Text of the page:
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About this poet

Chelsea Dingman is the author of Thaw (University of Georgia Press, 2017), which was selected by Allison Joseph as a winner of the National Poetry Series. She teaches at the University of South Florida and lives in Tampa, Florida.

And What If I Spoke of the Hours

that we might’ve been together 
at the union hall, with the beer

bottles and the night that didn’t fall
away? I might’ve saved you from

that car ride to the end of this calm

world. Would we have been happy?
The morning you died, I slept.

I got the kids up for school in the dark. 
There were hours that I thought

you were alive. I keep thinking
about the cost of living. Your body,

unwrung and above me. Clothes
scattered like the hours you were

missing. What is happiness?
What I count on is the dark. The light.

Wanting to live anyway. The river
in my teeth and the reasonable grass

under my feet like someone I loved
once, impossibly alive.

Copyright © 2018 Chelsea Dingman. Reprinted with permission of the author. This poem originally appeared in The Southern Review, Autumn 2018.

Copyright © 2018 Chelsea Dingman. Reprinted with permission of the author. This poem originally appeared in The Southern Review, Autumn 2018.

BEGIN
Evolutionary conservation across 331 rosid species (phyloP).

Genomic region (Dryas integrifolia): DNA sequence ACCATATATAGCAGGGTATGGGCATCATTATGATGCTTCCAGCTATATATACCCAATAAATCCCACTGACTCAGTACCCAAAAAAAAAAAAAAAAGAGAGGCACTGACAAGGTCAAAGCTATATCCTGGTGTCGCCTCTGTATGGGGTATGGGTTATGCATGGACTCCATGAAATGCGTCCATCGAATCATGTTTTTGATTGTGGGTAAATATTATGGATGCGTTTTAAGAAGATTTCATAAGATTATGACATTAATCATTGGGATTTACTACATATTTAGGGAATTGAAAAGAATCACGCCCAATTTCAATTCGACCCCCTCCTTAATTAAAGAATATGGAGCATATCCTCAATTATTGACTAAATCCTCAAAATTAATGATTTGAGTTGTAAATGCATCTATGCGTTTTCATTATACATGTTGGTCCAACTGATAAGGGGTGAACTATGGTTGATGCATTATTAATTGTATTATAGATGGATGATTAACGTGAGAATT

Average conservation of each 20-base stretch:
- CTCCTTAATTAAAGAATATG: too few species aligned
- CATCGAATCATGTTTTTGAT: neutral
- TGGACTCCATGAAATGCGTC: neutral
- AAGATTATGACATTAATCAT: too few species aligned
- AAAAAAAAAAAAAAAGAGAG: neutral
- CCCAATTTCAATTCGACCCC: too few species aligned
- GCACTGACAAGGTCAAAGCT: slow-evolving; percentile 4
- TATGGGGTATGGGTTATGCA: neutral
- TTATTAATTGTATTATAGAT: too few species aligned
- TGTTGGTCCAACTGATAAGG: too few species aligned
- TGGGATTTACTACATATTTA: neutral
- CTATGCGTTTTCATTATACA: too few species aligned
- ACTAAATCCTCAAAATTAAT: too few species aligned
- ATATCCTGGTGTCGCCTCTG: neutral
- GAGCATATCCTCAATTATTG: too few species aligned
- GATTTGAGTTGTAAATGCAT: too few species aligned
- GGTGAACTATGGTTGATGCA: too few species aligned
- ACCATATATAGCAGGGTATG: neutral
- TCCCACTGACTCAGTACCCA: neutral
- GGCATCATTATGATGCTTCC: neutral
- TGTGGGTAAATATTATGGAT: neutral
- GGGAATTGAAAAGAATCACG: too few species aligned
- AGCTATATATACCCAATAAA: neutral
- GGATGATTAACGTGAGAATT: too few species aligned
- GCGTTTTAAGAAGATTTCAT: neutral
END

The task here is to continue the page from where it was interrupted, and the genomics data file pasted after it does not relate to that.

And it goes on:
Chelsea Dingman

Chelsea Dingman is the author of Thaw (University of Georgia Press, 2017). She lives in Tampa, Florida.

by this poet

poem

What does it mean to say we know the properties
of ice, of snow? The wheat berries piled in metal bins

in the silos. The house on a corner lot, properly
broken down, the septic tank leaking

into the closets for years, rats in the attic, box
upon box upon box of belongings that belong

poem

Every minute or so, a hallelujah
dies in someone’s mouth. Every minute or so, a gunshot.
            A ceasefire. A tire shreds

                        on the highway, & pieces flit like sparrows
across the sky. Silly me. I thought
                                                we

poem
	Church of the Holy Spirit, Rohatyn 1924

You enter to escape
the cold & find a canvas of St. John,
                  his hands unsealed

to write. Other icons,
painted in vibrant reds, mounted
                  on wooden walls’ slick gloss. All white

men, suffering and suffered. Christ,
stripped.